[Update 2011-12-20-120457: see end of post]
I sometimes get issues with files that come in from another source, that have the BOM – usually from some other web developer who’s using Windows.
It’s not a massive issue, but often introduces space that you can’t see except in the browser where it can break some designs.
One problem is that vim and most (all?) graphical editors don’t show it to you so you can remove it, so you usually have to shove it through perl or something. Another method that’s extremely easy to use is to edit the file in nano. I’m not a massive fan of nano, but what it gives you in this case is the ability to see the BOM as what looks like a single space at the start of the file, so you can delete it very easily. Handy.
There’s an even easier way, just in vim; not sure what from version this became available.
Check to see if you have a BOM:
Get rid of it:
So I’ve finally – FINALLY! – moved from the WordPress theme I’ve had on this site for nearly FIVE years. For now I’ve just got a very standard Thematic-based child theme, but I’ll be working on that shortly. At least I can move some widgets around now!
Watch, as they say, this space…
Lots of fun over weekend for admins with not-quite-latest exim… I’m getting emails from various services saying their user information databases were compromised, which I assumes related to the rootkits that the vulnerability allows you to install. Which makes me wonder: how many sites are storing passwords unencrypted? If a user database is compromised, and the passwords are encrypted, it would only *really* affect people with stupid passwords. Anyway, here we go again, changing logins on god-knows-how-many systems…
An interesting idea is presented on “for a beautiful web” regarding how best to deal with IE6 and its many failings. Universal Internet Explorer 6 CSS proposes that IE6 always gets sent a standard look and feel, so that the experience for its users is not bad – just not the full shebang. It’s clear it has been designed, rather than sending plain CSS-less HTML, but it’s very sparse.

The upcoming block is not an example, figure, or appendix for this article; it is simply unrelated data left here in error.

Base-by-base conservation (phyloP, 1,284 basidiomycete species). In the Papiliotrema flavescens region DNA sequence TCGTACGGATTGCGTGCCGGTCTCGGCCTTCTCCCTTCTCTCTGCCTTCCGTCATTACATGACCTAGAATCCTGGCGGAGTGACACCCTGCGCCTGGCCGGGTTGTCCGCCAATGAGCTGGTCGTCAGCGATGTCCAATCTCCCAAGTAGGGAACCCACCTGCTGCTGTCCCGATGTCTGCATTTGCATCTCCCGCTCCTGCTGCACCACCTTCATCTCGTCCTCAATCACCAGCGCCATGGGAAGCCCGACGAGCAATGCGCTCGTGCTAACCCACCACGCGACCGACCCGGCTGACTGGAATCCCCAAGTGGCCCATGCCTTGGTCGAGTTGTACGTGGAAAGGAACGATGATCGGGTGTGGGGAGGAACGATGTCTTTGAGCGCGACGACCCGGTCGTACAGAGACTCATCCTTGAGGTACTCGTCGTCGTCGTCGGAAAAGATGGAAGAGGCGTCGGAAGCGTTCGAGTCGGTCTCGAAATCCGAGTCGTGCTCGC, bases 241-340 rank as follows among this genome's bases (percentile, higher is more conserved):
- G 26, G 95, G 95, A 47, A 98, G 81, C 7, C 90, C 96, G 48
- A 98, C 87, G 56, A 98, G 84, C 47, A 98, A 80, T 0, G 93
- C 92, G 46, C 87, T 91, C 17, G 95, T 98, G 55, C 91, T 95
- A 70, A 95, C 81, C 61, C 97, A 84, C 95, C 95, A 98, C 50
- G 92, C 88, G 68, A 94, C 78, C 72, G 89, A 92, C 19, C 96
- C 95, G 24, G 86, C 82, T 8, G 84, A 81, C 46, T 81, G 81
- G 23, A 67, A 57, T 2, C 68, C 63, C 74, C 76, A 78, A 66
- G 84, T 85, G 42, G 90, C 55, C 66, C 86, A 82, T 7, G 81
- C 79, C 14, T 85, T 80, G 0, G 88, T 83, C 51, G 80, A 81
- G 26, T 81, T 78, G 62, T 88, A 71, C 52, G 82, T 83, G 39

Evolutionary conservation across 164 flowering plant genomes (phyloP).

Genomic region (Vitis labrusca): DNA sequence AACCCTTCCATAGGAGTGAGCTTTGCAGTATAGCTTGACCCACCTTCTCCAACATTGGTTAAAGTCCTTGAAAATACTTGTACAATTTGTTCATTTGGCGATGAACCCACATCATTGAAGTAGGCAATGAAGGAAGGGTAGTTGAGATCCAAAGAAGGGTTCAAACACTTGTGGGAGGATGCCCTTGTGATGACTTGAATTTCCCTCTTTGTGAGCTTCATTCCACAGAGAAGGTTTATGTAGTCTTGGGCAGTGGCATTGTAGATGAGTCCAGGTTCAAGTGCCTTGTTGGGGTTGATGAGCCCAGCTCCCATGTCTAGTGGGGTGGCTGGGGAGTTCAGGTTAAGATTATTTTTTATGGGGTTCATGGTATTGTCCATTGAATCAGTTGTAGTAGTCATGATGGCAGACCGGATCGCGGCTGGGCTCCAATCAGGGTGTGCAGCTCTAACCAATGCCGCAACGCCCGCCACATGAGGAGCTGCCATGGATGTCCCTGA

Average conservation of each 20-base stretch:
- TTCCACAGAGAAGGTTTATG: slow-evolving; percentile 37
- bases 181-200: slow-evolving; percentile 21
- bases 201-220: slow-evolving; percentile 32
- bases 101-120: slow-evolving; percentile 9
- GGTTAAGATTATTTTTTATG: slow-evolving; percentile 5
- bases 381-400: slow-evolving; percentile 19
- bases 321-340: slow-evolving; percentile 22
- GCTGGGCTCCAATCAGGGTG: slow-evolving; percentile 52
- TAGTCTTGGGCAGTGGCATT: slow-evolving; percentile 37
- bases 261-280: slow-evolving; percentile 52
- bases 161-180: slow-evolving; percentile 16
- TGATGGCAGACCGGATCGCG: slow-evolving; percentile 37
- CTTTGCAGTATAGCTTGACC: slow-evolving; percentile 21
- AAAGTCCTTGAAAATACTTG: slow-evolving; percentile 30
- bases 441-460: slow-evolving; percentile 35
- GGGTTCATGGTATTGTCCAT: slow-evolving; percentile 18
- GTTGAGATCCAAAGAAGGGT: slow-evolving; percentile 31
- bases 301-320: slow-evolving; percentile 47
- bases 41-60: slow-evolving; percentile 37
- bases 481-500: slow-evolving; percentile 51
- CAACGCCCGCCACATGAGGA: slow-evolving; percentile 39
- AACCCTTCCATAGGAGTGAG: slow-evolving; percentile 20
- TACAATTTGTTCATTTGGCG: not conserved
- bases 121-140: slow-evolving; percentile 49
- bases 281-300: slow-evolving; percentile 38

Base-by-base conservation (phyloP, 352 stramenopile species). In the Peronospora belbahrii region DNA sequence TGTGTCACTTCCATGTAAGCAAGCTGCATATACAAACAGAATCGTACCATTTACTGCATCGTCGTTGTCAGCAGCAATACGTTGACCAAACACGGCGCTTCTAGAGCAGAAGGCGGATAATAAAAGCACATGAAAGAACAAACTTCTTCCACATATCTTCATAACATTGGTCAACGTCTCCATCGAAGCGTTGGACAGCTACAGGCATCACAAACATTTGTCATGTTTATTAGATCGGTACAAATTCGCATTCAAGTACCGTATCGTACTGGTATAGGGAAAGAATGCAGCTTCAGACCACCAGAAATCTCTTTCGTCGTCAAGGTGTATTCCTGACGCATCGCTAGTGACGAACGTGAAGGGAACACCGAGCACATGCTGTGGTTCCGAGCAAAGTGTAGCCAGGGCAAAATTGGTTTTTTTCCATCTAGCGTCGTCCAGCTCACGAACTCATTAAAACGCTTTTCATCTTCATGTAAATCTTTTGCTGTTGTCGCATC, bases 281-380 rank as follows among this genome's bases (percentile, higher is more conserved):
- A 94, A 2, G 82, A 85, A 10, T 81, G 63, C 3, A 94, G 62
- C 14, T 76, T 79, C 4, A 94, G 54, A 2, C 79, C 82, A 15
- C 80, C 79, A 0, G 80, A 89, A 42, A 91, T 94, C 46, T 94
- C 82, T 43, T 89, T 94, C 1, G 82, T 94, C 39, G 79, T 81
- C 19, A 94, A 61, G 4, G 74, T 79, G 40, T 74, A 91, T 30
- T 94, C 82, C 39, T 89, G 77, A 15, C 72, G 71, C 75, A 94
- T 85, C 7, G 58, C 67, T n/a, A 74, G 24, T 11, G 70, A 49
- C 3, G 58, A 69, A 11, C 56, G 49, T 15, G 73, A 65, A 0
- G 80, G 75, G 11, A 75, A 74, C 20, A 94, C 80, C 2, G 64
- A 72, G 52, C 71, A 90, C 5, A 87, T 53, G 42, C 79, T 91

Personally, I like the idea. I have done something similar on more than one occasion. I haven’t taken it to the same level, possibly, but I’ve treated IE6 in a similar way to how I treat screen readers for example: make sure all the content is available, and is usable. What follows are a couple of screen shots of redamc.com, first from Safari 4, then from IE6. (The Safari 4 shot is representative of all modern browsers, though.) The design basically revolves around having all the content on one page, in nicely scrollable boxes. In IE6, this was not well supported, and the decision was taken to make the layout more “blog-like”. All the content is the same, however.
First, Safari 4:
I’ve decided to write an occasional series of articles on coding and development standards. It will be how *I* see them – the standards *I* myself follow – so it might not be for everyone. What it will be is a guide to what to expect if I’m working for you, and what to expect if you’re working for me.
I’ll write separate pieces for CSS, HTML, PHP and possibly for server administration-type stuff too – Apache configuration, and so on.
Expect the first instalment in the near future…
I’m in the middle of the first phase of building a new webapp and like most web developers (I would bet) when I show someone what I’ve done, it’s not apparent what marvels of engineering I’ve pulled off! So, in order to actually give a quick run-down of where we’re at with the application, I thought about making a screencast of the login, profile creation, module, video upl– well, I’ve said too much already ;)
After thinking about that for a bit, I wondered if any methodologies, agile or otherwise, use screencasts specifically as a tool. I could just Google it, I know. In any case I think it’s a nice way of showing progress on the development – or bugs in the app.
As the first example of my [Tienda.co.uk](http://tienda.co.uk/) project, we’ve just launched [slant1996.com](http://www.slant1996.com) which sells slightly mad t-shirt designs!
This is probably an oldie-but-goodie to a lot of web devs, but as search indexing bots don’t always send `HTTP_ACCEPT_LANGUAGE` to the server with the request, it will cause an error if you depend on its presence, which can and will be reflected in the search results, even though not in “any” browser.
Fairly surprisingly (no, really *bloody* amazingly) the IE team has decided to make IE8 “interpret web content in the most standards compliant way it can“.
This is a welcome change (although we’re *still* having to make things work for IE6, of course!) What’s interesting about it is the willingness to put themselves on the side of standards.